Parents are worried about their children’s future ability to successfully manage their money and many believe they would cope better had they been offered financial education at school, a new report has revealed.
A study by the Association of Investment Companies has discovered nine out of ten parents and teachers feel personal finance education should be offered at school.
Half of those believe it is so important it should be mandatory, the research found.
More than half of parents are of the opinion their finances would be in a better state if they had received money training in the classroom, the findings showed.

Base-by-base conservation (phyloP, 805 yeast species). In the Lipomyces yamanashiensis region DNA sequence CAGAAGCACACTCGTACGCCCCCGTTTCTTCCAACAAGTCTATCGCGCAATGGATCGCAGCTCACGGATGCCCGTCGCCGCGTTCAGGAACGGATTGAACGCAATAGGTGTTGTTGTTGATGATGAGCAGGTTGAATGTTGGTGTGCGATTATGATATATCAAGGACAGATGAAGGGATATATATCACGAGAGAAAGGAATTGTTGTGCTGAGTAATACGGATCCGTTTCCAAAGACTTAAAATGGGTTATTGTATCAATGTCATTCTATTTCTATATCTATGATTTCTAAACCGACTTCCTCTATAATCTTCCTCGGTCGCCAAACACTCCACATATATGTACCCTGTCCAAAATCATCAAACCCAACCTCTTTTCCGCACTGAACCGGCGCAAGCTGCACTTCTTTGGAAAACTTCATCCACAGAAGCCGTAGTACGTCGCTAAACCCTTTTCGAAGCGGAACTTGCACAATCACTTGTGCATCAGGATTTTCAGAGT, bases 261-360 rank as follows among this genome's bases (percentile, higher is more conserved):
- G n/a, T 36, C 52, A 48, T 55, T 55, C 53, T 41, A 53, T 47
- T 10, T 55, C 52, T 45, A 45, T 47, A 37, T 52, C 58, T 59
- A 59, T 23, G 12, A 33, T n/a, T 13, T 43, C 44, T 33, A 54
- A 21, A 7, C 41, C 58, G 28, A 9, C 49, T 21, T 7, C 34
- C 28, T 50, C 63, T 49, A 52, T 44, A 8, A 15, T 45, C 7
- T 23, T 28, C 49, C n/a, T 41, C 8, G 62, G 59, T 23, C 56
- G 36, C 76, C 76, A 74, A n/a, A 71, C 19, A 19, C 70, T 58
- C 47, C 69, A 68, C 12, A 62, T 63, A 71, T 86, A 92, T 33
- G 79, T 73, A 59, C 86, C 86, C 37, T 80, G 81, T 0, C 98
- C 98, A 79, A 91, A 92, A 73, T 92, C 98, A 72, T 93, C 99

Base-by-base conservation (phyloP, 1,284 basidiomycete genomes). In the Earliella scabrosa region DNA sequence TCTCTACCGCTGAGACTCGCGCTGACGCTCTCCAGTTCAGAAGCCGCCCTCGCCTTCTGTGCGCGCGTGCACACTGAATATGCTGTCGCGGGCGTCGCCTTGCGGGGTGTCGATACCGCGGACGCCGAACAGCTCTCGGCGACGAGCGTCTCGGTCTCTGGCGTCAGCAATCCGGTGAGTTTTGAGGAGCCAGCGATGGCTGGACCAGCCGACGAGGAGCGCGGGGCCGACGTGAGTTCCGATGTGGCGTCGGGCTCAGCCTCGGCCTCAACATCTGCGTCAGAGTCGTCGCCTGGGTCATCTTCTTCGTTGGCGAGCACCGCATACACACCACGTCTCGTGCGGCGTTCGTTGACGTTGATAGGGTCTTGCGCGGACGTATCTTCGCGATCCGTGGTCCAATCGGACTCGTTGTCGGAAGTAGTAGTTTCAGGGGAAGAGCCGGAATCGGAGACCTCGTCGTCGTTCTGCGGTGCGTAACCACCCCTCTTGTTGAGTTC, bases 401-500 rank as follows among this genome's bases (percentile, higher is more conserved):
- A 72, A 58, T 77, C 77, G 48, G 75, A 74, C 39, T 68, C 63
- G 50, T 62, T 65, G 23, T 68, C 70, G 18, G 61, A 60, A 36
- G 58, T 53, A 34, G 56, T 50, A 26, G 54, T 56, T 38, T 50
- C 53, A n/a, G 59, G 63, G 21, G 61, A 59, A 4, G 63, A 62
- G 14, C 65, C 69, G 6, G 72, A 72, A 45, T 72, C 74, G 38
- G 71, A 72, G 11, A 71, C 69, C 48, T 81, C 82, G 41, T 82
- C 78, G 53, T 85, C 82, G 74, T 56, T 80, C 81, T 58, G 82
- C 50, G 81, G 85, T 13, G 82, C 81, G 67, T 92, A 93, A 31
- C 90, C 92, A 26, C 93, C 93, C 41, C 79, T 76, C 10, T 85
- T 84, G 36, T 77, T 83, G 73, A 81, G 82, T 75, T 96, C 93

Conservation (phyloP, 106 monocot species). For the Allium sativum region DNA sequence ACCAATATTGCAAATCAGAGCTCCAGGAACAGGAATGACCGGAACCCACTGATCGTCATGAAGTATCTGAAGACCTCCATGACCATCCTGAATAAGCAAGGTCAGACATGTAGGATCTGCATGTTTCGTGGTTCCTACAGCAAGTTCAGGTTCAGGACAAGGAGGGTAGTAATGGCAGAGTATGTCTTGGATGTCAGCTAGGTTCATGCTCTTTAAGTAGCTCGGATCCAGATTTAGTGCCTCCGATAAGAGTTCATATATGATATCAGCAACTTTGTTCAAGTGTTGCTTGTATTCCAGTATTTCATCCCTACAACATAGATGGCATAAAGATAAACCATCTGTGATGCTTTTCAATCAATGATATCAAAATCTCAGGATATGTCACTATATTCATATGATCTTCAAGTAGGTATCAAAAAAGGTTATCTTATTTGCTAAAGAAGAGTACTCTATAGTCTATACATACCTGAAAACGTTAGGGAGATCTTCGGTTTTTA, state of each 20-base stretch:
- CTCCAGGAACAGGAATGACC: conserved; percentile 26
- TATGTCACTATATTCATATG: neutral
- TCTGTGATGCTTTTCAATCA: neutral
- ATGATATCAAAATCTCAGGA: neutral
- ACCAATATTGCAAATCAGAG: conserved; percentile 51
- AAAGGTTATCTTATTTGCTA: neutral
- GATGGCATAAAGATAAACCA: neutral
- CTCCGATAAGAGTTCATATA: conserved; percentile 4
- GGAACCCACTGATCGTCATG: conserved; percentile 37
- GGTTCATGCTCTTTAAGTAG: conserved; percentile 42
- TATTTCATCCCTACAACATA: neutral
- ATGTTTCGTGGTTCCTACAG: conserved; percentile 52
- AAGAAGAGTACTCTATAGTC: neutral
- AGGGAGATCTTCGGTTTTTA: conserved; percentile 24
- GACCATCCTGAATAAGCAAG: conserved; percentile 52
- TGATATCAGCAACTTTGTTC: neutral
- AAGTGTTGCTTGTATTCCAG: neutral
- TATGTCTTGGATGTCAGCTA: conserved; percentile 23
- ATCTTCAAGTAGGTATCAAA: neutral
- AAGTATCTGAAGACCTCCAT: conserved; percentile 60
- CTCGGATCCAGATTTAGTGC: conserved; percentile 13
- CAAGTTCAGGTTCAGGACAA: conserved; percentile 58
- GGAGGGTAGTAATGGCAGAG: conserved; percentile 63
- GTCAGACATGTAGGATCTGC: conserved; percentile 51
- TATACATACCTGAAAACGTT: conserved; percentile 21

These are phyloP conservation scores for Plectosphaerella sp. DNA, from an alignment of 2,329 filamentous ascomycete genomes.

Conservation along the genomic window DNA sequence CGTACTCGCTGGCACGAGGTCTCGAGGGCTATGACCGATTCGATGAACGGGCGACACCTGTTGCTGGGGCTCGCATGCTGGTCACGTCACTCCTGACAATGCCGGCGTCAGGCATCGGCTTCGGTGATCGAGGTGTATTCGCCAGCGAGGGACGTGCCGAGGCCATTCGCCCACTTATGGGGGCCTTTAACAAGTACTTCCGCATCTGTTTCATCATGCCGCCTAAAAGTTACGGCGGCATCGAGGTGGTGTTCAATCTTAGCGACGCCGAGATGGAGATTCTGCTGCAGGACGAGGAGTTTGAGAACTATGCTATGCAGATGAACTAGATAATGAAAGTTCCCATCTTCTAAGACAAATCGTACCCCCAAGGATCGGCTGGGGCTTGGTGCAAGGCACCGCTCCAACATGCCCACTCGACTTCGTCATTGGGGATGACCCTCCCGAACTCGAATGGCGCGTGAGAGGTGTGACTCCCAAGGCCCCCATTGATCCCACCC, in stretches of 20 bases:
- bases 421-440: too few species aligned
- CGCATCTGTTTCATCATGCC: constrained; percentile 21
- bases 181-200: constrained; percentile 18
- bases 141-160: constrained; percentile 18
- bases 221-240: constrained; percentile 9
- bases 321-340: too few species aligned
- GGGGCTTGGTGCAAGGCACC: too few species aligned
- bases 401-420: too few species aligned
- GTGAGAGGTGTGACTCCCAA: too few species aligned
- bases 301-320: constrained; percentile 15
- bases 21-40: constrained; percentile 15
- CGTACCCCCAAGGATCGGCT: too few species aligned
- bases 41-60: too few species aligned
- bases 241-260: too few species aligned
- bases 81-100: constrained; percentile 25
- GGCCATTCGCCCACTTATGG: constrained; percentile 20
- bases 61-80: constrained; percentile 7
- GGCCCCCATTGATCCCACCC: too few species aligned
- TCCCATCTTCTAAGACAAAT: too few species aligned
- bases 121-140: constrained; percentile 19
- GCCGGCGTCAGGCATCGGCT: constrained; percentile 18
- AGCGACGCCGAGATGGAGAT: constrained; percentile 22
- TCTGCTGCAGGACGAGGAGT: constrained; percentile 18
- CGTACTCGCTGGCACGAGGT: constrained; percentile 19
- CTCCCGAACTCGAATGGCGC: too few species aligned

Julie Ward, deputy head teacher at Aylsham High School, said: "Students see their parents paying for goods by credit card and cash comes out of a wall, painlessly. They need to begin to learn the value of money."
Last year, pfeg and HSBC launched a financial education programme for primary schools, following research which showed half of 17-year-olds have already experienced debt.